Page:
Using the first million terms would give the first 47000 (or so) digits of $\pi$ — and this is definitely doable, even on a personal laptop. (On my laptop, it takes approximately 4 milliseconds to compute the first 20 digits of $\pi$ using this technique).

I think it is very natural to ask again: can we find an even faster converging series? Perhaps we can choose better values to evaluate arctan at? This turns out to be a very useful line of thought, and it leads to some of the best-known methods for evaluating $\pi$. Through clever choices of values and identities involving arctangents, one can construct extremely quickly converging series for $\pi$. For more information on this line of thought, look up Machin-like formula.

Looking back at the approximation of $\pi$ coming from the first $50$ terms of the series

\begin{equation}\label{eq:series_pi4_base}

1 – \frac{1}{3} + \frac{1}{5} – \frac{1}{7} + \cdots

\end{equation}

we found an approximation of $\pi$, which I’ll represent as $\widehat{\pi}$,

\begin{equation}

\pi \approx \widehat{\pi} = 3.121594652591011. \notag

\end{equation}

Let’s look very carefully at how this compares to $\pi$, up to the first $10$ decimals. We color the incorrect digits in ${\color{orange}{orange}}$.

\begin{align}

\pi &= 3.1415926535\ldots \notag \\

\widehat{\pi} &= 3.1{\color{orange}2}159{\color{orange}4}65{\color{orange}2}5 \notag

\end{align}

Notice that most of the digits are correct — in fact, only three (of the first ten) are incorrect! Isn’t that weird?

It happens to be that when one uses the first $10^N / 2$ terms (for any $N$) of the series \eqref{eq:series_pi4_base}, there will be a pattern of mostly correct digits with disjoint strings of incorrect digits in the middle. This is an unusual and surprising phenomenon.

The positions of the incorrect digits can be predicted. Although I won’t go into any detail here, the positions of the errors are closely related to something called *Euler Numbers* or, more deeply, to *Boole Summation*.

Playing with infinite series leads to all sorts of interesting patterns. There is a great history of mathematicians and physicists messing around with series and stumbling across really deep ideas.

Take an alternating series

\begin{equation}

\sum_{n = 0}^\infty (-1)^{n} a_n = a_0 – a_1 + a_2 – a_3 + \cdots \notag

\end{equation}

If ${a_n}$ is a sequence of positive, decreasing terms with limit $0$, then the alternating series converges to some value $S$. And further, consecutive partial sums bound the value of $S$, in that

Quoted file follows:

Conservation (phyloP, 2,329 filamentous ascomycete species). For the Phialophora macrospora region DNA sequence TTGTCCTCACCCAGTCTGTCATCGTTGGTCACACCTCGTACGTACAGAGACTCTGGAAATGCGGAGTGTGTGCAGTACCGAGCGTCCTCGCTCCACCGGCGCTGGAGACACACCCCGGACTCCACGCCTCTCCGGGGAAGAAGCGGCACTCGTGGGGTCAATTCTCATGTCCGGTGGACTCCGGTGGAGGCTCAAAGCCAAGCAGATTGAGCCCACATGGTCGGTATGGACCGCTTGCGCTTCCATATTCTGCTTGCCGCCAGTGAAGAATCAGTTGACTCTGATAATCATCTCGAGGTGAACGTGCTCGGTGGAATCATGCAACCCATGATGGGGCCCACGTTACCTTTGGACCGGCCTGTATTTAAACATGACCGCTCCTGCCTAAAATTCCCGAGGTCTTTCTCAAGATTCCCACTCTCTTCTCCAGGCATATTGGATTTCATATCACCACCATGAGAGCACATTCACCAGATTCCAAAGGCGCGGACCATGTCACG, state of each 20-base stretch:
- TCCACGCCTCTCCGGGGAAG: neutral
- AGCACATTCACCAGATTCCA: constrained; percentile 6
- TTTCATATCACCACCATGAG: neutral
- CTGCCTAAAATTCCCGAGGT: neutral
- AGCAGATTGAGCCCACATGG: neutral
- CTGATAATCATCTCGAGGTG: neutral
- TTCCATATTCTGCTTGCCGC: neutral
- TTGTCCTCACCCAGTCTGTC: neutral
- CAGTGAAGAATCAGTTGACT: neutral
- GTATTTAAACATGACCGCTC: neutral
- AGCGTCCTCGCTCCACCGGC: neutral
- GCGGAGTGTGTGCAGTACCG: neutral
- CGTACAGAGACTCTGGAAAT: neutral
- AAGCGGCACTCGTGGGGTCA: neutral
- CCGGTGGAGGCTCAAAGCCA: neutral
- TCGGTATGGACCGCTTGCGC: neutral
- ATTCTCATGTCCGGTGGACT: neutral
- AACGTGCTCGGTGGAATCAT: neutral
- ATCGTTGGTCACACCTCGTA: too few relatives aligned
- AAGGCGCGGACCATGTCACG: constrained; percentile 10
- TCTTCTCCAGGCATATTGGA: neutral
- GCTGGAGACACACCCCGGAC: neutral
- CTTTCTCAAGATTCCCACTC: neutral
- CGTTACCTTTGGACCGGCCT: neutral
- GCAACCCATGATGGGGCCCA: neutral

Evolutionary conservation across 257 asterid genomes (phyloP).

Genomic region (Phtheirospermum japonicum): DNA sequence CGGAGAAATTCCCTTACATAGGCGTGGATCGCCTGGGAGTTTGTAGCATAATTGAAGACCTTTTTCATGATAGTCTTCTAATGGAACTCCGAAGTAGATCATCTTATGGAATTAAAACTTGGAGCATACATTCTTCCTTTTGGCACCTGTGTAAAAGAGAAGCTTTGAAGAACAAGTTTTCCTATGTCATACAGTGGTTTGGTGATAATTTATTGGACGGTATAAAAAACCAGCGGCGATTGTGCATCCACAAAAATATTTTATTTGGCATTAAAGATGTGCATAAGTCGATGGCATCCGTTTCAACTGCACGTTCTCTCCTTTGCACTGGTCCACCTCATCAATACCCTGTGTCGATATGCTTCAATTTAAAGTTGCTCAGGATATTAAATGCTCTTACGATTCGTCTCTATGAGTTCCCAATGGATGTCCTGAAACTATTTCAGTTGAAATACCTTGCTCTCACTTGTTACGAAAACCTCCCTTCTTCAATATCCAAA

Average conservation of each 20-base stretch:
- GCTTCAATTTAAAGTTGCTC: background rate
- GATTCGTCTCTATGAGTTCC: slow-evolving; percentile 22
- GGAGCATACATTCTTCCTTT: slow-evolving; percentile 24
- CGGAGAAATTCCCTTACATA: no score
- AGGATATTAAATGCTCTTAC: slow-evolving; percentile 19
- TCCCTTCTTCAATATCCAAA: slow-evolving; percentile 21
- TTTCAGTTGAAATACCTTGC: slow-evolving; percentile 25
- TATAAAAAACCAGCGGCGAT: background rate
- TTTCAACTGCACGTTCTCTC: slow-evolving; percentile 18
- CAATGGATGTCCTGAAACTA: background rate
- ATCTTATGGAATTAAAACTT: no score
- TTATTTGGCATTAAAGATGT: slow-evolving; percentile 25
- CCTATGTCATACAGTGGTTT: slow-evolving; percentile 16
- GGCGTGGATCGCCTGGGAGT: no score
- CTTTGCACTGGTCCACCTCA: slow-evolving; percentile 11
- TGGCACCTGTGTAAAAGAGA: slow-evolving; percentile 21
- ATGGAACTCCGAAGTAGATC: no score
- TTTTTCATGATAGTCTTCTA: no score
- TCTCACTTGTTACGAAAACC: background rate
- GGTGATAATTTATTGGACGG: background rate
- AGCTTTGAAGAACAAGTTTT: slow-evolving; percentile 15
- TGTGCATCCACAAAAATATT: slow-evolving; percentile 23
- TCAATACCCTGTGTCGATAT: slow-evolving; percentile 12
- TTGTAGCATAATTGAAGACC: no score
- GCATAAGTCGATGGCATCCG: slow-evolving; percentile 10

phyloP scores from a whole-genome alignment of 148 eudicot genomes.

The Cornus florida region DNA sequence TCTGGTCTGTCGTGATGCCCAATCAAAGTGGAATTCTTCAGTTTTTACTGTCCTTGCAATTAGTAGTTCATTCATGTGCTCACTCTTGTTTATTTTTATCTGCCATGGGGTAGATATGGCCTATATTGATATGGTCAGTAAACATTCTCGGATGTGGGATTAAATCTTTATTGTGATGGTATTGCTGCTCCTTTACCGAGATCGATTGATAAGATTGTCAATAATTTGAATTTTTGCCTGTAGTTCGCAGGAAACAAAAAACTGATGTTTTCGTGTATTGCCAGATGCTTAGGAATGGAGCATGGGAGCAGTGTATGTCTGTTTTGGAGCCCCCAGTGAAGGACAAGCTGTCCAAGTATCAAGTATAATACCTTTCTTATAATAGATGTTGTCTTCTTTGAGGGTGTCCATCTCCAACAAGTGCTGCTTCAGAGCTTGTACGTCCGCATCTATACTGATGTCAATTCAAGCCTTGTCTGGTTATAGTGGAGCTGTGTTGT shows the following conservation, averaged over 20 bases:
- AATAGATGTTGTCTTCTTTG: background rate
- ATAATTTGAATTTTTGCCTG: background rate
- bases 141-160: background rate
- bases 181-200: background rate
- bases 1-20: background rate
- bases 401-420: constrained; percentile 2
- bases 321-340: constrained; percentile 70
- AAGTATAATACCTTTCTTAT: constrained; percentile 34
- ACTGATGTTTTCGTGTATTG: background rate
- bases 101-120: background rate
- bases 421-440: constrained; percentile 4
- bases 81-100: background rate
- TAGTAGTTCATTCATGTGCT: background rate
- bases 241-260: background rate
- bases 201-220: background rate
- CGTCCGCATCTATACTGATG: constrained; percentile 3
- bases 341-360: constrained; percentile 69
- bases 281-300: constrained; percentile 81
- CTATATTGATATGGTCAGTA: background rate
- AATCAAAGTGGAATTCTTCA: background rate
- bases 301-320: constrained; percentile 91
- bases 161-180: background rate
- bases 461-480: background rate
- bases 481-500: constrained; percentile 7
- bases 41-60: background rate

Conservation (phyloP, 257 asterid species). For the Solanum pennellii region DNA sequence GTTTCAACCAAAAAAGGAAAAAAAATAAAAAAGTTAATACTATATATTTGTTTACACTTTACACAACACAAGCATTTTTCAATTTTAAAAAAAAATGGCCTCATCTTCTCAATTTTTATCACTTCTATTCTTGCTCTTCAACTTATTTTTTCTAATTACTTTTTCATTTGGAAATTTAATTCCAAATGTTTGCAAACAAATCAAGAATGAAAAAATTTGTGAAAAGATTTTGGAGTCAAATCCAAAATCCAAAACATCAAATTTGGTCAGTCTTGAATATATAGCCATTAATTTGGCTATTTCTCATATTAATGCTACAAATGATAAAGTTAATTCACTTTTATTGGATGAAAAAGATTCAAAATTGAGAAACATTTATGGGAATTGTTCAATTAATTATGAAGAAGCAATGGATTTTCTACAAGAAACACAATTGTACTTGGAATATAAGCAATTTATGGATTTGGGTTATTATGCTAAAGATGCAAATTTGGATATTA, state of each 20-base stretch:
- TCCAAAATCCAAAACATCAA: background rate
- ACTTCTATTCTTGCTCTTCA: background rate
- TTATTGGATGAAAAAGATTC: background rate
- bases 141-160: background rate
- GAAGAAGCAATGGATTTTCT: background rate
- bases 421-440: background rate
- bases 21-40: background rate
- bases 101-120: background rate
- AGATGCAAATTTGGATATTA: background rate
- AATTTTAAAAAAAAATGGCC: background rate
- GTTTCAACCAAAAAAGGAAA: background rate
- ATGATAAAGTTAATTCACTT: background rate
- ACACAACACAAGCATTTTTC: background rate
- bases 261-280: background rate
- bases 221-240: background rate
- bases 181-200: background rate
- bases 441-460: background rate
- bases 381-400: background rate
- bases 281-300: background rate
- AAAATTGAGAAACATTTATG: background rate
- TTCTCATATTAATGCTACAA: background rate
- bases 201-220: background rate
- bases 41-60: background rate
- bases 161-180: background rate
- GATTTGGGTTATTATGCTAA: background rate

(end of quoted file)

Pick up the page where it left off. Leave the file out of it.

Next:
\begin{equation}

\sum_{n = 0}^{2K-1} (-1)^{n} a_n \leq S \leq \sum_{n = 1}^{2K} (-1)^{n} a_n. \notag

\end{equation}

For example,

\begin{equation}

1 – \frac{1}{3} < \sum_{n = 0}^\infty \frac{(-1)^{n}}{2n+1} < 1 – \frac{1}{3} + \frac{1}{5}. \notag

\end{equation}

Instead of approximating the value of the whole sum $S$ by the $K$th partial sum $\sum_{n \leq K} (-1)^n a_n$, it might seem reasonable to approximate $S$ by the average of the $(K-1)$st partial sum and the $K$th partial sum. Since we know $S$ is between the two, taking their average might be closer to the real result.

As mentioned above, the average of the partial sum consisting of the first $49$ terms of \eqref{eq:base} and the first $50$ terms of \eqref{eq:base} gives a much improved estimate of $\pi$ than using either the first $49$ or first $50$ terms on their own. (And indeed, it works much better than even the first $500$ terms on their own).

Before we go on, let’s introduce a little notation. Let $S_K$ denote the partial sum of the terms up to $K$, i.e.

\begin{equation}

S_K = \sum_{n = 0}^K (-1)^{n} a_n. \notag

\end{equation}

Then the idea is that instead of using $S_{K}$ to approximate the wholse sum $S$, we’ll use the average

\begin{equation}

\frac{S_{K-1} + S_{K}}{2} \approx S. \notag

\end{equation}

Averaging once seems like a great idea. What if we average again? That is, what if instead of using the average of $S_{K-1}$ and $S_K$, we actually use the average of (the average of $S_{K-2}$ and $S_{K-1}$) and (the average of $S_{K_1}$ and $S_K$),

\begin{equation}\label{eq:avgavg}

\frac{\frac{S_{K-2} + S_{K-1}}{2} + \frac{S_{K-1} + S_{K}}{2}}{2}.

\end{equation}

As this is really annoying to write, let’s come up with some new notation. Write the average between a quantity $X$ and $Y$ as

\begin{equation}

[X, Y] = \frac{X + Y}{2}. \notag

\end{equation}

Further, define the average of $[X, Y]$ and $[Y, Z]$ to be $[X, Y, Z]$,

\begin{equation}

[X, Y, Z] = \frac{[X, Y] + [Y, Z]}{2} = \frac{\frac{X + Y}{2} + \frac{Y + Z}{2}}{2}. \notag

\end{equation}

So the long expression in \eqref{eq:avgavg} can be written as $[S_{K-2}, S_{K-1}, S_{K}]$.

With this notation in mind, let’s compute some numerics. Below, we give the actual value of $\pi$, the values of $S_{48}, S_{49}$, and $S_{50}$, pairwise averages, and the average-of-the-average, in the case of $1 – \frac{1}{3} + \frac{1}{5} + \cdots$.

\begin{equation} \notag

\begin{array}{c|l|l}

& \text{Value} & \text{Difference from } \pi \\ \hline

\pi & 3.141592653589793238462\ldots & \phantom{-}0 \\ \hline

4 \cdot S_{48} & 3.1207615795929895 & \phantom{-}0.020831073996803617 \\ \hline

4 \cdot S_{49} & 3.161998692995051 & -0.020406039405258092 \\ \hline

4 \cdot S_{50} & 3.121594652591011 & \phantom{-}0.01999800099878213 \\ \hline

4 \cdot [S_{48}, S_{49}] & 3.1413801362940204 & \phantom{-}0.0002125172957727628 \\ \hline

4 \cdot [S_{49}, S_{50}] & 3.1417966727930313 & -0.00020401920323820377 \\ \hline